We do a lot more of that kind of stuff. It mimics more what the dog is going to come across, like the judge following them around, or with the judge standing there with a clipboard. That's how it does differ a little bit. We go into a little more detail than the book. But overall it does encompass most of the ideas in the book, because I really like how it was laid out, and I like how it's a just a simple step-by-step plan.

Melissa Breau: For those listening who are thinking about the class and whether or not it's for them, can you talk a little on who is a good fit for the class and who the class might be a good fit for?

Nicole Wiebusch: I've actually gotten several emails, and they've all been about the exact same thing — dogs that struggle with other dogs, dogs that have big feelings about other dogs. They've asked me, "Is this appropriate for a dog like this?" And I do think it is. I responded and I explained that we're going to be teaching them this training plan, but you can apply this to any situation, any distraction. I've used a lot of this stuff with Excel, my youngest, who has very big feelings about other dogs, and it's really worked well with him.

I think if you have that problem … I want to be a little careful. I don't think it's best for dogs that are super-fearful or anxious, and I don't think it's best for dogs that are really reactive. I think a little bit of frustration — "I want to go see the dog, I'm pulling on the leash" type thing — is fine. I think this would be helpful for you. But I think if your dog completely explodes every time he sees another dog a hundred feet away, then this isn't the best fit for that particular situation. I'm not saying those types of dogs and owners won't get a lot out of the class, but not specifically to work on that reactivity issue.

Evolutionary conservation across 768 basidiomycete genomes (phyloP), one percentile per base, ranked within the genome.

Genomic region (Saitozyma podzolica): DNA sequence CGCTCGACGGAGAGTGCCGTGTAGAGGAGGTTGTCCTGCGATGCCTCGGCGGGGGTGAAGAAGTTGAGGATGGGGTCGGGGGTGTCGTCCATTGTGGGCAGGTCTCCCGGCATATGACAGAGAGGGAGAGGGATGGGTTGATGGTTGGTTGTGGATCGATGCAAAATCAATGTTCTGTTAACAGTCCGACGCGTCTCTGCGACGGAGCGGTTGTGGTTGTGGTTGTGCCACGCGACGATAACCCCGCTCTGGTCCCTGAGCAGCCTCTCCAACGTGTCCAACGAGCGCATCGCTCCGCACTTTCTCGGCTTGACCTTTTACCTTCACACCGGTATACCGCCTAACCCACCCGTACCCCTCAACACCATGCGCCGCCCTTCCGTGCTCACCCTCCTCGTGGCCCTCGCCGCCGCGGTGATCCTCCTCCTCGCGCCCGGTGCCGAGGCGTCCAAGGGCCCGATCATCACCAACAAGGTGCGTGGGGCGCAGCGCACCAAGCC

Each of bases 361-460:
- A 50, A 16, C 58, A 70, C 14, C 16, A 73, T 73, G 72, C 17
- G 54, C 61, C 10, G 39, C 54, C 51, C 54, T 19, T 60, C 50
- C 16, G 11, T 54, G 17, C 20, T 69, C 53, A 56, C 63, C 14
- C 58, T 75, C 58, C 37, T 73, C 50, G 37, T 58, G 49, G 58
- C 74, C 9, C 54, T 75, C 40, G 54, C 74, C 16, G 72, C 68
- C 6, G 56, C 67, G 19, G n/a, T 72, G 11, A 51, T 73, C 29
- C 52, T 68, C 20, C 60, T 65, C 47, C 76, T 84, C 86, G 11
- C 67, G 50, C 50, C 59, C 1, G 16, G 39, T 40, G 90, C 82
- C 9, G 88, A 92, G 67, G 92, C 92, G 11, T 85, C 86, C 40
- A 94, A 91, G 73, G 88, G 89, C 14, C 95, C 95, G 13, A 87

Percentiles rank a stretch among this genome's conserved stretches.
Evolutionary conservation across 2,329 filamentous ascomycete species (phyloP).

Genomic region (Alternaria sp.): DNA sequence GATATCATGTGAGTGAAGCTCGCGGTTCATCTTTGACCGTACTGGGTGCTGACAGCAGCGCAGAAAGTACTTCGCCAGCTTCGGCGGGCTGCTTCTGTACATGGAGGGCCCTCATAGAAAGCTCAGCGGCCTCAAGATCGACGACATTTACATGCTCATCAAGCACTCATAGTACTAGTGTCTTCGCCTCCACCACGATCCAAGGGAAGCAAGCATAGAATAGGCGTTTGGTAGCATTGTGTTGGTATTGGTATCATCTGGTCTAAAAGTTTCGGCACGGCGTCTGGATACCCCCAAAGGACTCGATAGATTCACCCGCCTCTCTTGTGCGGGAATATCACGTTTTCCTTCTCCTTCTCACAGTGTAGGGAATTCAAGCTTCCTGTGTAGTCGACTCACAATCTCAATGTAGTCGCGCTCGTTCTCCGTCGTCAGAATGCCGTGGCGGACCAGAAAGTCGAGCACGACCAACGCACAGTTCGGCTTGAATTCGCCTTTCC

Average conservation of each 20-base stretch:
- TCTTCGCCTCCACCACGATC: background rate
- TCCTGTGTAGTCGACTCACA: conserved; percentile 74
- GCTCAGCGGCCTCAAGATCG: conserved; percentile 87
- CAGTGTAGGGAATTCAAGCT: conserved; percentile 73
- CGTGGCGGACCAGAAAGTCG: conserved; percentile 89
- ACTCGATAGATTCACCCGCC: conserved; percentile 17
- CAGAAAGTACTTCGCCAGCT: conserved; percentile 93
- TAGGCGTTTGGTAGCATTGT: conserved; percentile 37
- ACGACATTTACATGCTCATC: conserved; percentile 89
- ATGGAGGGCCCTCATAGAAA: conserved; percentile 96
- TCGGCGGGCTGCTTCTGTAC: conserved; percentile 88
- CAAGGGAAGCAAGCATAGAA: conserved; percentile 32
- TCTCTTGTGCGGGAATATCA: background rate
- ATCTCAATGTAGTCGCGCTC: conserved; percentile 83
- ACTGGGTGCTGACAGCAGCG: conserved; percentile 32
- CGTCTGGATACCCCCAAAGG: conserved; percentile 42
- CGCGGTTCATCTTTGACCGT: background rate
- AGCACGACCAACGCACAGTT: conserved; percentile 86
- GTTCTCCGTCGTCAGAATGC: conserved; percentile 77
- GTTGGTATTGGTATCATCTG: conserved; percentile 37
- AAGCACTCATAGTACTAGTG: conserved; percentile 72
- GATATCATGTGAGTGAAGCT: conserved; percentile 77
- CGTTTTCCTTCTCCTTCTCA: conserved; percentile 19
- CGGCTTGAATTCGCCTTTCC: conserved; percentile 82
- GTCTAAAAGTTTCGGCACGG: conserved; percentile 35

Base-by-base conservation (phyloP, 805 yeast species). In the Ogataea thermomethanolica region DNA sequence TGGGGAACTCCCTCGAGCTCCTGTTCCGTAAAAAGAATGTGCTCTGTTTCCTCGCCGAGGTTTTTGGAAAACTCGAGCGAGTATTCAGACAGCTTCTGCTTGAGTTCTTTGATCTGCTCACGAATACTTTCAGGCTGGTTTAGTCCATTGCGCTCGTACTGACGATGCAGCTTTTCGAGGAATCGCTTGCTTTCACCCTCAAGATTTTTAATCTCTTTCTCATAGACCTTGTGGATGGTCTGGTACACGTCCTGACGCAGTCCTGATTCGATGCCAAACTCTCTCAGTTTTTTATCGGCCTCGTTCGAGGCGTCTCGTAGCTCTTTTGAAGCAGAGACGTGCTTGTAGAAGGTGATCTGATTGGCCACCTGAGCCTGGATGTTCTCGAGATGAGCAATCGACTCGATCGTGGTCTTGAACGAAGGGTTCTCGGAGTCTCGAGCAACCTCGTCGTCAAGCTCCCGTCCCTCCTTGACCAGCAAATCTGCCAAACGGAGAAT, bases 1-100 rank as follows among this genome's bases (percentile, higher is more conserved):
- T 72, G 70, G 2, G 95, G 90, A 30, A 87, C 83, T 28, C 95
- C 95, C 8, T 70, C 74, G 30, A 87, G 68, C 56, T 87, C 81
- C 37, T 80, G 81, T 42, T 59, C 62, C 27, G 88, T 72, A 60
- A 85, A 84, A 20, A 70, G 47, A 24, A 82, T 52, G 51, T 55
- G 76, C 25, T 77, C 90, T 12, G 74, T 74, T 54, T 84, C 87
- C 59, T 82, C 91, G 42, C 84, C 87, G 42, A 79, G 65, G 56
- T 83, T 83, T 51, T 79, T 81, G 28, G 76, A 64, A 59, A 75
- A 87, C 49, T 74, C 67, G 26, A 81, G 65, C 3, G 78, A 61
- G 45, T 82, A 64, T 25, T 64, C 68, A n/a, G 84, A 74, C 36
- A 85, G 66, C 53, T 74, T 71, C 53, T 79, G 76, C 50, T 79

I'm looking for pet or competition dogs that struggle listening outside of the household. If you have a dog that's so good in the house with treats, but you walk out the door and he just loses his mind, this class would be good for that. It would be good for teaching those dogs how to work through the distractions and be able to listen, even when they go outside.

Any of the dogs that can do anything, anywhere, with cookies in your pocket, but then the cookies disappear and the dog is like, "I don't know what sit means. I've never heard that word in my life," that is going to be another good type of dog that would do well in this class.

Like I mentioned earlier, your dog just needs to have a few behaviors that are solid in your house with cookies in your hand. It's important that you have that, because you need some behaviors to work with. You can't come in with an 8-week-old puppy that knows absolutely nothing. After the puppy is a few weeks old and has a sit and a touch and a spin, or whatever it is, it doesn't matter what behavior it is. It only matters that you can cue it and that you have some sort of criteria for it to know if the dog did it or not. That's all. Any dog like that, has a few behaviors, three or four — we're not talking a huge number, because you can add them as the dog learns new things; you can add to your list — and that just needs some help learning to listen anywhere, I think it would be good for any dog like that.